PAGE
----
Ex-minister falls foul of TV trick

Click to follow
The Independent Online
Someone is going to have to teach politicians that they shouldn't shoot their mouths off in television studios. Remember John Major merrily talking to ITN about the "bastards" in his own cabinet, only to realise he was being recorded?

Something very similar has just happened in Italy, with the difference that the politician in question, Alfredo Biondi, managed to shower insults not just on his enemies but on most of his friends as well.

The unfortunate Mr Biondi, who served as justice minister under Silvio Berlusconi and belongs to the media mogul's Forza Italia party, should have known better since he was appearing on the most irreverent political chat show in the country, Striscia la Notizia, which is notorious for humiliating its guests. The producers made Mr Biondi think they were just warming up, pointing the camera slightly away from him and keeping the lights down low, but in fact they were recording his every word.

Of Mr Berlusconi, who owns the television station which puts out the programme, Mr Biondi said: "He's no great shakes ... he always says the same things over and over. He can scarcely contain his impatience when anyone else speaks for five minutes."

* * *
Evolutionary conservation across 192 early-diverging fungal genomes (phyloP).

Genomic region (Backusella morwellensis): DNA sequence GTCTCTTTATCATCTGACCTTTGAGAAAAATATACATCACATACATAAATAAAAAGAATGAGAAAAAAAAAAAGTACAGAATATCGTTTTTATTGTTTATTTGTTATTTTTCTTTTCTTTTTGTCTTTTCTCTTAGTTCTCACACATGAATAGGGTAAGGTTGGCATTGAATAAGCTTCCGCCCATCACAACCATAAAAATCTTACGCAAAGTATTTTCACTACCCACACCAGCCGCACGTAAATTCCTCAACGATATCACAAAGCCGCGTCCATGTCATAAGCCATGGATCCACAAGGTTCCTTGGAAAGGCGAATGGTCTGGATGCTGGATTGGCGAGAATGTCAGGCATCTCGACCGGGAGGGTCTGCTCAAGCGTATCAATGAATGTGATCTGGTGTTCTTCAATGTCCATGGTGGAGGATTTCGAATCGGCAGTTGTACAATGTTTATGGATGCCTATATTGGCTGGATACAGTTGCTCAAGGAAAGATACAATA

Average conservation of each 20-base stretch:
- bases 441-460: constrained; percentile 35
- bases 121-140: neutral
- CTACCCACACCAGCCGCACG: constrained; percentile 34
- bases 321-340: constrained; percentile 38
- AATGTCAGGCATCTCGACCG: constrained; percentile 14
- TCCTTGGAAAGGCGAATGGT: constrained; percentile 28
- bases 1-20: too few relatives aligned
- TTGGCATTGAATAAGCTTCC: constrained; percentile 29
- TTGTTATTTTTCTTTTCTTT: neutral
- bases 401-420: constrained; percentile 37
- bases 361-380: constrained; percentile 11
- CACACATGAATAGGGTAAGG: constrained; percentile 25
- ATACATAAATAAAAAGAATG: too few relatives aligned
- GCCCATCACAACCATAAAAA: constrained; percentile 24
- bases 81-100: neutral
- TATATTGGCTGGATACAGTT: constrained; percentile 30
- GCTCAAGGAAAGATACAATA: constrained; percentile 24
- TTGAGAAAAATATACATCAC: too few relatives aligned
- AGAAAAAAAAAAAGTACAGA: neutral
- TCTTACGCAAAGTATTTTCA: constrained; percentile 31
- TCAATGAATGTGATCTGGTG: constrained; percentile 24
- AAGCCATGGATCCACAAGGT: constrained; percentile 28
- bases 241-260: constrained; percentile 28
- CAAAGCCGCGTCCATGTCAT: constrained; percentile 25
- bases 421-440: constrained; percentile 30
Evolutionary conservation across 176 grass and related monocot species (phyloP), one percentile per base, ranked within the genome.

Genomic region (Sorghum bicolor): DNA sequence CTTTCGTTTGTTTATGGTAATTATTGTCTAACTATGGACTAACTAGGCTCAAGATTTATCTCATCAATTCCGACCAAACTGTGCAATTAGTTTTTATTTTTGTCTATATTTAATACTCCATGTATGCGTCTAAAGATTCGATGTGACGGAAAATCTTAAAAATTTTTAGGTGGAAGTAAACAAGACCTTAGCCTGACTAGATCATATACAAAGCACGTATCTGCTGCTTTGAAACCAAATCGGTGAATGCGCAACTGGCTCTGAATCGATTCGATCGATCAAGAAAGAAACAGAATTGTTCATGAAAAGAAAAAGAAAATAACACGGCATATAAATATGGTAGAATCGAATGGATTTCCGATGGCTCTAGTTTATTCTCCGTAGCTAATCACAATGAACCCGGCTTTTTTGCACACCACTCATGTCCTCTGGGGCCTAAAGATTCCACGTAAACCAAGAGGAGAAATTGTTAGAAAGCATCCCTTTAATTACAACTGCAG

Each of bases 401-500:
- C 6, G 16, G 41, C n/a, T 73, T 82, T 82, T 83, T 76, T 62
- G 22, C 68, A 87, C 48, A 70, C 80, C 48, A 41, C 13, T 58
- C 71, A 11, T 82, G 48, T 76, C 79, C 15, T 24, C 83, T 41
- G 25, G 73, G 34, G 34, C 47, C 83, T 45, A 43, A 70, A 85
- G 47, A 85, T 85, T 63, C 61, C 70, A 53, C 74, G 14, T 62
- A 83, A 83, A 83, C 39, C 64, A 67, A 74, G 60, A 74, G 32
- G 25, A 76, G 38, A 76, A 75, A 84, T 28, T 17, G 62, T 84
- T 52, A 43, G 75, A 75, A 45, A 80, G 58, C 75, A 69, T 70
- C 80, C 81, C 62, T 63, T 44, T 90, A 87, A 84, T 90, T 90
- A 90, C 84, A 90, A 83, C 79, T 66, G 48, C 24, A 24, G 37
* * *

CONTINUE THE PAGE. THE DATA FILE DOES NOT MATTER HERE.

As for Vittorio Dotti, Forza Italia's parliamentary floor leader, he commented: "I don't like him either. That's a fact. I can't stand him."

Credit for the practical joke goes to Vittorio Sgarbi, a fellow member of Forza Italia who doubles as an acerbic television culture critic. What, Mr Sgarbi inquired, do you think of Indro Montanelli, historian and newspaper editor? "He's a cretin ... a really shady character."

All through the conversation, which was broadcast late on Thursday evening, the camera was focused on Mr Sgarbi. As the comments became more heated, however, Mr Biondi's gesticulating arms came increasingly into view.

By now Mr Biondi's arms, like the rest of him, are probably buried deep in some hole where he can't hear the howls of laughter at his expense. A somewhat remorseful Mr Sgarbi said yesterday: "He took it very badly."